Risk indicators are identifiable conditions that, when present, are known to be associated with a higher probability of the occurrence of a particular disease. Risk factors are conditions for which a demonstrable causal biologic link between the factor and the disease has been shown to exist. Risk factors are best confirmed by longitudinal studies during which patients with the hypothesized risk factor are evaluated over sufficient time to determine whether they do or do not develop the specific disease or problem in question. Risk indicators may be identified by taking a cross section, or sample, of individuals and looking for instances of the risk indicator and the disease occurring together. Although risk and causality may be linked, they are not the same. For example, a diet that is heavily laden with refined sugars constitutes a risk indicator (and a risk factor) for caries. However, a specific patient who consumes a highly cariogenic diet may never be afflicted with caries.

Another categorization that is particularly useful to keep in mind in the dental setting is the distinction between mutable (modifiable) and immutable (nonmodifiable) risk factors or risk indicators. Mutable risk indicators—such as diet, oral self-care, smoking, poorly contoured restorations—can be changed, whereas immutable risk indicators, such as age, genetics, or fluoride history, are factors that cannot be changed. The dental team can and should use any and all reasonable interventions that have the potential to mitigate or eliminate mutable risk indicators. In the case of immutable risk indicators, however, the value of their identification may be limited to risk assessment and guiding the prescription of preventive therapy—which can be useful tools in health promotion and oral disease prevention.

Assessing risk assists the dentist in identifying which patients are more likely to develop a particular disease or condition or to have recurrence of the disease. When that identification has been made, the patient can be informed about the risks and, when feasible, efforts can be made to eliminate or mitigate the specific cause or causes of the disease. When successful, such efforts help the patient preserve his or her dentition. Elimination of a specific cause or causes of an oral disease early in the progression of the condition can, in some cases, reduce the severity and the duration of the disease (e.g., periodontal disease). Once the disease process is initiated, however, removal of a risk indicator or indicators that are not known to be direct causes of the disease may have no effect on the duration or course of the disease (e.g., oral cancer).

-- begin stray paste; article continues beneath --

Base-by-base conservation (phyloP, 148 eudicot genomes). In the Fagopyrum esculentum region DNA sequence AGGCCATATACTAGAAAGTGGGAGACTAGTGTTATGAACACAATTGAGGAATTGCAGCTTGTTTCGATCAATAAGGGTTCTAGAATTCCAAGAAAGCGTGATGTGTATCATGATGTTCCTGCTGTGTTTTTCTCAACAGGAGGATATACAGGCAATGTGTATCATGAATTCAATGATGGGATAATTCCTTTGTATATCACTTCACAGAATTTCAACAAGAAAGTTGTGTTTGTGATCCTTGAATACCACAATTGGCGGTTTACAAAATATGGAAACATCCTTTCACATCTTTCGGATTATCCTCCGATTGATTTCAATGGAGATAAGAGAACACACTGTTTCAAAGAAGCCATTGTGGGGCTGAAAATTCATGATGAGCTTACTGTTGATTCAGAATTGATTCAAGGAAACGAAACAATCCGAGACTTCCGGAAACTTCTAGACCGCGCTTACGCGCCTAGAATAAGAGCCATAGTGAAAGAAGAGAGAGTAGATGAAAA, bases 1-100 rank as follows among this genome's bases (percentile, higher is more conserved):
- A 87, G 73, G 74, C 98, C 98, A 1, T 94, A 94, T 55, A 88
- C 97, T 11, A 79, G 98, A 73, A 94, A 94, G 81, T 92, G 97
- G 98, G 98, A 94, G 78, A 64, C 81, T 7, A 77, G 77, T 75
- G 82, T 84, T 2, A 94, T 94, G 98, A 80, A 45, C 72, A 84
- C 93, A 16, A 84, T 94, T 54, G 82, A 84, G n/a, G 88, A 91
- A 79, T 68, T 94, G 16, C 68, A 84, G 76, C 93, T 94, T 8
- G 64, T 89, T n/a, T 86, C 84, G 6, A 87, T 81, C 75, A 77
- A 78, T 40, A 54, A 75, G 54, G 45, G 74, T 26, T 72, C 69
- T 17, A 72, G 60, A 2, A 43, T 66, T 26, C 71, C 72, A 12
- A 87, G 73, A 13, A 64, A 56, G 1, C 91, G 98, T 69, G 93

To describe the strength of the relationship between risk and future disease occurrence, it is often helpful to specify the degree of risk with terms like “high,” “moderate,” or “low.” Defining the degree of risk varies with the clinical context or with the parameters of the individual study or protocol. In any setting, it can be assumed that the higher the risk, the more likely the occurrence or recurrence of the disease. In the presence of multiple risk indicators and/or strong risk indicators, the occurrence of disease is also more likely. For example, in general, the patient who has multiple risk indicators for dental caries (e.g., lack of previous and current fluoride exposure, and a cariogenic diet) is more likely to be afflicted by dental caries than a patient with only one or no known risk indicators. Also, as discussed later in this text, an older adult patient with a strong risk indicator (e.g., xerostomia ) is more likely to develop dental caries than a similar patient with a less strong risk indicator, such as lack of fluoride exposure as a child.

Eight categories of conditions or behaviors that may be risk indicators for oral disease can be described and are discussed in the following sections. It must be noted that, although the categories and their relevance to treatment planning are presented here as distinct entities, many potential risk indicators do not fit neatly into a single category, but may appropriately be placed in two or more.

Heritable conditions

Heritable conditions include the genetic predisposition for specific tooth abnormalities, such as amelogenesis imperfecta, dentinogenesis imperfecta, dentinal dysplasia, or extradental abnormalities, such as epidermolysis bullosum, a palatal cleft, or a skeletal deformity. Recent genome-wide association studies have found potential genetic components to caries, which heretofore had not been thought to exist. ,

The presence of a genetic marker for any hereditary or developmental oral abnormality would certainly be an indicator of risk. Knowledge of such risk indicators can be useful to the dentist and patient in the following ways:

  • Genetic counseling: The dentist plays a role in identifying oral conditions and anomalies that may be heritable. When such conditions are recognized, the patient as a potential parent can be encouraged to seek genetic counseling. Also, parents who have had one child with a genetic disorder will be very interested in the probability that other progeny will be similarly affected.